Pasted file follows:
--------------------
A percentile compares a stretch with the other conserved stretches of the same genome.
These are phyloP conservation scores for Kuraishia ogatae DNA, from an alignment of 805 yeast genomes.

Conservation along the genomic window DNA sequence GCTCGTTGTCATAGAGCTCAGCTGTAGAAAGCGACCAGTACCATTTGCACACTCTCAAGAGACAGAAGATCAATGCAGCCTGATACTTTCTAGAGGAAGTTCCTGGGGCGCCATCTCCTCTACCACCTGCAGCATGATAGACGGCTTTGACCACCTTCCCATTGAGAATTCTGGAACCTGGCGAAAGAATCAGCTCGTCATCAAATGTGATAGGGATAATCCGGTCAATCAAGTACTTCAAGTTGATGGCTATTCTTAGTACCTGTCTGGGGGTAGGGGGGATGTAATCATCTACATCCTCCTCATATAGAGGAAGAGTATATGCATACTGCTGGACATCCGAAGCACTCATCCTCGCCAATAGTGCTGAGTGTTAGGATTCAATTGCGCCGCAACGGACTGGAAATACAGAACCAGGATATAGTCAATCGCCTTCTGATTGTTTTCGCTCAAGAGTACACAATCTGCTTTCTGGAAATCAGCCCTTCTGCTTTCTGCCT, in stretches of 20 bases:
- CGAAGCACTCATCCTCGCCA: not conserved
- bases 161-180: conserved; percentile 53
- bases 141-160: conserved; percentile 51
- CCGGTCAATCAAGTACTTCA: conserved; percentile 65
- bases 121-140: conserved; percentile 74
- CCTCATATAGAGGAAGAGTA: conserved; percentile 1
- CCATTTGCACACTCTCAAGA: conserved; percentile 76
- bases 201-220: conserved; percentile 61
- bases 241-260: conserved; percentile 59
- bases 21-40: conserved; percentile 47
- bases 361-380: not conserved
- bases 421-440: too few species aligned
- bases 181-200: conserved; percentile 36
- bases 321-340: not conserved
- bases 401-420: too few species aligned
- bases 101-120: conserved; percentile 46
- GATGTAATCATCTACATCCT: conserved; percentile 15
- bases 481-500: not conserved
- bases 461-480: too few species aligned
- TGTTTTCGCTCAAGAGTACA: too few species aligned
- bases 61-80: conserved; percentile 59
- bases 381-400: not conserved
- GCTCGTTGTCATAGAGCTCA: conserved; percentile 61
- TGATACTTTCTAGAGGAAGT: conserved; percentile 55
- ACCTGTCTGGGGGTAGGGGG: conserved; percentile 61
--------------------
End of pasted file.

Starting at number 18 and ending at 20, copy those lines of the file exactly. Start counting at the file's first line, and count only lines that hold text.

- bases 401-420: too few species aligned
- bases 101-120: conserved; percentile 46
- GATGTAATCATCTACATCCT: conserved; percentile 15